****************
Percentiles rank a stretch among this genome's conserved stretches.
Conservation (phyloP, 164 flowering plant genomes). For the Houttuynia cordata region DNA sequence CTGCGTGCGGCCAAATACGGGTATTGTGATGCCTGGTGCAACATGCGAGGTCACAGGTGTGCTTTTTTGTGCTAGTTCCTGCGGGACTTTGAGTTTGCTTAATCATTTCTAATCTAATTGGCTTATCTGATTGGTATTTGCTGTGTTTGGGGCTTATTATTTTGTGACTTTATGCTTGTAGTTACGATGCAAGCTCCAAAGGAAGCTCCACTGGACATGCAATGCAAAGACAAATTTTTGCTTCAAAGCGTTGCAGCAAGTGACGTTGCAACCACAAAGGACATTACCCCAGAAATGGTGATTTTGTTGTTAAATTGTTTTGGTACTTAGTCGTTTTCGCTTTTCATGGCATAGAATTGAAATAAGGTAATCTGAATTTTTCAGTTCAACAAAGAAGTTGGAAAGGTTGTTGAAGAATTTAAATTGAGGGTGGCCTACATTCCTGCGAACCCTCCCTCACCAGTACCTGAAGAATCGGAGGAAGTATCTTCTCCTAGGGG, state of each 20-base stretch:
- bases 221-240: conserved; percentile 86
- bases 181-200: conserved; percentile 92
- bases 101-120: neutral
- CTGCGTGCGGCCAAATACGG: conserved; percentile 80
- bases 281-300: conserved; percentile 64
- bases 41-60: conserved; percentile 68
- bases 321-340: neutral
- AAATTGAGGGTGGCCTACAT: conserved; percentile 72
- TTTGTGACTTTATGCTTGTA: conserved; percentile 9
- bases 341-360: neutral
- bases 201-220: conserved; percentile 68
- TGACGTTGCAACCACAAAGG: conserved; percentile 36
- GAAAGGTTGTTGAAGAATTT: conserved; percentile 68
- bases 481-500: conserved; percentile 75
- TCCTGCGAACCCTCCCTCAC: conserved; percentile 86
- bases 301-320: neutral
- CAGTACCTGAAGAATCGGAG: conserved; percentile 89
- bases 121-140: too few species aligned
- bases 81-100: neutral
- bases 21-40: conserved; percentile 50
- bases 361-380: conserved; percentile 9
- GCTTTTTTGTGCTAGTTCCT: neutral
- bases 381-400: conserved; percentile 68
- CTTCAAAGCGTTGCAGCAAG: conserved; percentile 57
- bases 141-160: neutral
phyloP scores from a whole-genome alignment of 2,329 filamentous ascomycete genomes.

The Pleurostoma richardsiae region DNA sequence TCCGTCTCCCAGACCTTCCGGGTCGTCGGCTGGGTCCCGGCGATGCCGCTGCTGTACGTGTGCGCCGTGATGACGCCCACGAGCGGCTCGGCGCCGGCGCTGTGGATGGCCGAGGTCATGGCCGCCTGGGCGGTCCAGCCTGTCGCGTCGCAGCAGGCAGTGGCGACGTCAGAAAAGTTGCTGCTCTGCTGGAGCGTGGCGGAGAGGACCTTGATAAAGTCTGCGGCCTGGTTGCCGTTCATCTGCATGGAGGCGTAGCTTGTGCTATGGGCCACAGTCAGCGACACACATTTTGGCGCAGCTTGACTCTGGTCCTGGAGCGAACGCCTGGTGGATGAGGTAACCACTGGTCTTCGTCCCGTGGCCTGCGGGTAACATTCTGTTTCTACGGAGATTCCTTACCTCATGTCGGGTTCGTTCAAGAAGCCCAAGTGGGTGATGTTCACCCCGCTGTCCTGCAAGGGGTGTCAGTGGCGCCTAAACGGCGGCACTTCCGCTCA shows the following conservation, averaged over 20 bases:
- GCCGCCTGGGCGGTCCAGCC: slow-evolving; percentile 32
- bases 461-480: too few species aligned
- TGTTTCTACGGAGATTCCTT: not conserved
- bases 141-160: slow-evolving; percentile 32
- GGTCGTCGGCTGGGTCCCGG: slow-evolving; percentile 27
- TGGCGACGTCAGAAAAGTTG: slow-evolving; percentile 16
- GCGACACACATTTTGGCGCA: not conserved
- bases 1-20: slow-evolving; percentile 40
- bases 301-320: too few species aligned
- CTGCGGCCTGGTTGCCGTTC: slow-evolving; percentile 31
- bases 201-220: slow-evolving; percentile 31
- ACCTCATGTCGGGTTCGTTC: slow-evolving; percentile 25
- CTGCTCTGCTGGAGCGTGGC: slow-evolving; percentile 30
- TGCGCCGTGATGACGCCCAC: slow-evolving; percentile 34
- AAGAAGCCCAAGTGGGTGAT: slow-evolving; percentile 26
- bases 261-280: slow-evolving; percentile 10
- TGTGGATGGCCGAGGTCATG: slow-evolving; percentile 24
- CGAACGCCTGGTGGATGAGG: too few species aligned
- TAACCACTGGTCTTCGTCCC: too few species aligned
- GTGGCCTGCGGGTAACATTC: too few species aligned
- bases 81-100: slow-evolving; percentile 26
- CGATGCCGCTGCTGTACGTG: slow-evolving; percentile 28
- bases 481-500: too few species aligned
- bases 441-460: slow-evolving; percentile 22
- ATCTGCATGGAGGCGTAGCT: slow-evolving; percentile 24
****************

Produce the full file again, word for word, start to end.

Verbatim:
Percentiles rank a stretch among this genome's conserved stretches.
Conservation (phyloP, 164 flowering plant genomes). For the Houttuynia cordata region DNA sequence CTGCGTGCGGCCAAATACGGGTATTGTGATGCCTGGTGCAACATGCGAGGTCACAGGTGTGCTTTTTTGTGCTAGTTCCTGCGGGACTTTGAGTTTGCTTAATCATTTCTAATCTAATTGGCTTATCTGATTGGTATTTGCTGTGTTTGGGGCTTATTATTTTGTGACTTTATGCTTGTAGTTACGATGCAAGCTCCAAAGGAAGCTCCACTGGACATGCAATGCAAAGACAAATTTTTGCTTCAAAGCGTTGCAGCAAGTGACGTTGCAACCACAAAGGACATTACCCCAGAAATGGTGATTTTGTTGTTAAATTGTTTTGGTACTTAGTCGTTTTCGCTTTTCATGGCATAGAATTGAAATAAGGTAATCTGAATTTTTCAGTTCAACAAAGAAGTTGGAAAGGTTGTTGAAGAATTTAAATTGAGGGTGGCCTACATTCCTGCGAACCCTCCCTCACCAGTACCTGAAGAATCGGAGGAAGTATCTTCTCCTAGGGG, state of each 20-base stretch:
- bases 221-240: conserved; percentile 86
- bases 181-200: conserved; percentile 92
- bases 101-120: neutral
- CTGCGTGCGGCCAAATACGG: conserved; percentile 80
- bases 281-300: conserved; percentile 64
- bases 41-60: conserved; percentile 68
- bases 321-340: neutral
- AAATTGAGGGTGGCCTACAT: conserved; percentile 72
- TTTGTGACTTTATGCTTGTA: conserved; percentile 9
- bases 341-360: neutral
- bases 201-220: conserved; percentile 68
- TGACGTTGCAACCACAAAGG: conserved; percentile 36
- GAAAGGTTGTTGAAGAATTT: conserved; percentile 68
- bases 481-500: conserved; percentile 75
- TCCTGCGAACCCTCCCTCAC: conserved; percentile 86
- bases 301-320: neutral
- CAGTACCTGAAGAATCGGAG: conserved; percentile 89
- bases 121-140: too few species aligned
- bases 81-100: neutral
- bases 21-40: conserved; percentile 50
- bases 361-380: conserved; percentile 9
- GCTTTTTTGTGCTAGTTCCT: neutral
- bases 381-400: conserved; percentile 68
- CTTCAAAGCGTTGCAGCAAG: conserved; percentile 57
- bases 141-160: neutral
phyloP scores from a whole-genome alignment of 2,329 filamentous ascomycete genomes.

The Pleurostoma richardsiae region DNA sequence TCCGTCTCCCAGACCTTCCGGGTCGTCGGCTGGGTCCCGGCGATGCCGCTGCTGTACGTGTGCGCCGTGATGACGCCCACGAGCGGCTCGGCGCCGGCGCTGTGGATGGCCGAGGTCATGGCCGCCTGGGCGGTCCAGCCTGTCGCGTCGCAGCAGGCAGTGGCGACGTCAGAAAAGTTGCTGCTCTGCTGGAGCGTGGCGGAGAGGACCTTGATAAAGTCTGCGGCCTGGTTGCCGTTCATCTGCATGGAGGCGTAGCTTGTGCTATGGGCCACAGTCAGCGACACACATTTTGGCGCAGCTTGACTCTGGTCCTGGAGCGAACGCCTGGTGGATGAGGTAACCACTGGTCTTCGTCCCGTGGCCTGCGGGTAACATTCTGTTTCTACGGAGATTCCTTACCTCATGTCGGGTTCGTTCAAGAAGCCCAAGTGGGTGATGTTCACCCCGCTGTCCTGCAAGGGGTGTCAGTGGCGCCTAAACGGCGGCACTTCCGCTCA shows the following conservation, averaged over 20 bases:
- GCCGCCTGGGCGGTCCAGCC: slow-evolving; percentile 32
- bases 461-480: too few species aligned
- TGTTTCTACGGAGATTCCTT: not conserved
- bases 141-160: slow-evolving; percentile 32
- GGTCGTCGGCTGGGTCCCGG: slow-evolving; percentile 27
- TGGCGACGTCAGAAAAGTTG: slow-evolving; percentile 16
- GCGACACACATTTTGGCGCA: not conserved
- bases 1-20: slow-evolving; percentile 40
- bases 301-320: too few species aligned
- CTGCGGCCTGGTTGCCGTTC: slow-evolving; percentile 31
- bases 201-220: slow-evolving; percentile 31
- ACCTCATGTCGGGTTCGTTC: slow-evolving; percentile 25
- CTGCTCTGCTGGAGCGTGGC: slow-evolving; percentile 30
- TGCGCCGTGATGACGCCCAC: slow-evolving; percentile 34
- AAGAAGCCCAAGTGGGTGAT: slow-evolving; percentile 26
- bases 261-280: slow-evolving; percentile 10
- TGTGGATGGCCGAGGTCATG: slow-evolving; percentile 24
- CGAACGCCTGGTGGATGAGG: too few species aligned
- TAACCACTGGTCTTCGTCCC: too few species aligned
- GTGGCCTGCGGGTAACATTC: too few species aligned
- bases 81-100: slow-evolving; percentile 26
- CGATGCCGCTGCTGTACGTG: slow-evolving; percentile 28
- bases 481-500: too few species aligned
- bases 441-460: slow-evolving; percentile 22
- ATCTGCATGGAGGCGTAGCT: slow-evolving; percentile 24